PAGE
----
What are the risks to a Rocky Flats National Wildlife Refuge visitor?

The refuge portion of the site is part of the former Buffer Zone of the Rocky Flats Plant, a security perimeter area added in the 1970s. Areas within the refuge were never used for processing, storage or disposal activities, and sampling confirms they are unaffected by site activities from a hazardous waste perspective; that is, no hazardous wastes or constituents have been placed in or migrated to the area that is now the refuge. In the majority of the refuge, where no contaminants of concern were identified, risks are similar to background conditions.
Low-level wind-blown radiological contamination does occur in a small area of the refuge. Plutonium has been measured above background levels at a few surface soil sampling locations west of the former east entrance to the site; the highest sampling result is about 20 pCi/g. Even if that level were widespread, it would correspond to a risk of excess cancer of approximately only two in one in a million for a refuge worker or visitor and approximately one in one hundred thousand for a rural resident. These risks are respectively in the very low end or the middle of the acceptable Superfund risk range (one in 10,000 to one in a million). There is essentially no plutonium in the subsurface soils of the refuge.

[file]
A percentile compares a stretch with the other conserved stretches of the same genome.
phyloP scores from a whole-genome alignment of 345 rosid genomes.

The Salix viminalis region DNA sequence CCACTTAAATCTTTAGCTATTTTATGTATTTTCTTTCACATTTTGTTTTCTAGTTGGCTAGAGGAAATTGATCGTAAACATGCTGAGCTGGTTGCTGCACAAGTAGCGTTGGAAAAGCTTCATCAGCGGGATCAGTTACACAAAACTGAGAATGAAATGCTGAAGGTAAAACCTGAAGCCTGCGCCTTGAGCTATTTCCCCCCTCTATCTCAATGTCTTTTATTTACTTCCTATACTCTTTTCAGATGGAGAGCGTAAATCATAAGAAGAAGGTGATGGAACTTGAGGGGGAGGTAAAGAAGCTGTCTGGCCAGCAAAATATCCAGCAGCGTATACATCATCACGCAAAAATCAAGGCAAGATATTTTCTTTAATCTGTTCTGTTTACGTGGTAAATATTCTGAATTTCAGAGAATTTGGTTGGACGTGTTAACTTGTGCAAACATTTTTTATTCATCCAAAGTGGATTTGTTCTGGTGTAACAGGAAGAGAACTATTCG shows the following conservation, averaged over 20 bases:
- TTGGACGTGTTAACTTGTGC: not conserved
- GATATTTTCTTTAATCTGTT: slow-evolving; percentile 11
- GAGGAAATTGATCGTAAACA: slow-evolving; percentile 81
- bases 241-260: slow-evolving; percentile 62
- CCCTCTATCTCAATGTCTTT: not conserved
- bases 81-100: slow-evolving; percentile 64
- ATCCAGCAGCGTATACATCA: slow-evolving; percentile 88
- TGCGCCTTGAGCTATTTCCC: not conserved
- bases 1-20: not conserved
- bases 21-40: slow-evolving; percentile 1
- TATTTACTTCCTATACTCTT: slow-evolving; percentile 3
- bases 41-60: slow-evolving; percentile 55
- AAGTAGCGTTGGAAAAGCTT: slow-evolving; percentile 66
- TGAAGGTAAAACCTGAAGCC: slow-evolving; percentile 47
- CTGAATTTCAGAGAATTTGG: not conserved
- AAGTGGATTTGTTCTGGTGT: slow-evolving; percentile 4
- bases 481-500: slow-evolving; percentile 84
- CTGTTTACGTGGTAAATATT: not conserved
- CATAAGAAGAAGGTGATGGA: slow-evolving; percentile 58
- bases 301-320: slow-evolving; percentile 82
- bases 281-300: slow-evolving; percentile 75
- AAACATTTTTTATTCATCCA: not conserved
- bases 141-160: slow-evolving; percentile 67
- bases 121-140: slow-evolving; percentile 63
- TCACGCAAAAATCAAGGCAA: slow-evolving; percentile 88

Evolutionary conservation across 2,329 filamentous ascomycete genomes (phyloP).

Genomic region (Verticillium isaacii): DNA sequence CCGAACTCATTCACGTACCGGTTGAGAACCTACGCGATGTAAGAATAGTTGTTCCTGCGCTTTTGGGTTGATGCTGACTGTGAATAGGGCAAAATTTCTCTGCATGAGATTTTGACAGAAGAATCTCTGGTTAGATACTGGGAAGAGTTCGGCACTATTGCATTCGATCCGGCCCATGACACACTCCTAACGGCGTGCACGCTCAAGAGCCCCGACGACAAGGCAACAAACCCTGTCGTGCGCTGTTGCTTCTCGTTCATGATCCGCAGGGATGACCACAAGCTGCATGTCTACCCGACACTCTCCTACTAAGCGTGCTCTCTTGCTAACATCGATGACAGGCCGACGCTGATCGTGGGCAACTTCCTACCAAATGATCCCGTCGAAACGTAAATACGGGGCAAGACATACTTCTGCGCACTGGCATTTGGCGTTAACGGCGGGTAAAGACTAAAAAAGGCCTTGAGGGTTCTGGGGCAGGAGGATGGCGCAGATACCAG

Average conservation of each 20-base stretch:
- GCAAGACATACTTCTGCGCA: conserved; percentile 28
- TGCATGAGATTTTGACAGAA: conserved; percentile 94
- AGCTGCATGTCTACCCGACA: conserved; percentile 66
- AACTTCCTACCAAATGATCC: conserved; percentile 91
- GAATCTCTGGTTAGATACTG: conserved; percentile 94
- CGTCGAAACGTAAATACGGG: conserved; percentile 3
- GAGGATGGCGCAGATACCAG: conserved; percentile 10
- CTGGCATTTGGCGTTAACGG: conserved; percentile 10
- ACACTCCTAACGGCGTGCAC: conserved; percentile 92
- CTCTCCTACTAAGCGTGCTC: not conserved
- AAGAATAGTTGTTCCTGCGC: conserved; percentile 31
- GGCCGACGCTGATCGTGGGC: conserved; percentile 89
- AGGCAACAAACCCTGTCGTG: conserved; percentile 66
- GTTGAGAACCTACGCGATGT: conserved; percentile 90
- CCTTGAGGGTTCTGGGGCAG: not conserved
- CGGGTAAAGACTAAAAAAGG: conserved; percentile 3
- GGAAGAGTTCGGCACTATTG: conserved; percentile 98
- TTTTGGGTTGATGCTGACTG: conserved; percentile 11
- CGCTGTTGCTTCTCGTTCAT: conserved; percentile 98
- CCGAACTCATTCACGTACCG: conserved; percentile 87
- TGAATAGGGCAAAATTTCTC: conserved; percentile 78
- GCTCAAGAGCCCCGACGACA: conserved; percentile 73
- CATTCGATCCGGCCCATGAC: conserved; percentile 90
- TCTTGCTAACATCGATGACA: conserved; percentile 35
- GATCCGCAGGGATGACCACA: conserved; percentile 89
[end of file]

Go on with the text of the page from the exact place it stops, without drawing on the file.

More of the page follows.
The average concentration of plutonium in the surface soil of the refuge portion of the site is 1.1 picocuries (trillionths of a curie) per gram (pCi/g). That concentration equates to an excess cancer risk below one in a million for a refuge visitor or worker, or even a resident. Measured on a basis of radiological dose, the estimated exposure to plutonium in surface soil in the area of windblown contamination by a refuge visitor is 0.3 millirem for an adult and 0.2 millirem for a child. These levels of radiological dose are far below the 25 millirem per year dose criterion specified in the Colorado Standards for Protection Against Radiation.
Background cancer risk from naturally-occurring metals at the site also exists. An evaluation of this risk included all detected metals for which toxicity criteria were available. The background cancer risk for the refuge worker and refuge visitor from these naturally-occurring metals is approximately two in a million.
Because of these very low concentrations, no remediation was required in the refuge portion of the site. The final decision for the refuge portion of the site was based on an abundance of data and risk assessments demonstrating that risks to future refuge visitors and workers are extremely low. According to regulatory requirements and guidance, EPA and the Colorado Department of Public Health and Environment agreed that the refuge lands, including the highway right-of-way, could be available for unrestricted uses and unlimited exposure (Corrective Action Decision/Record of Decision, 2006).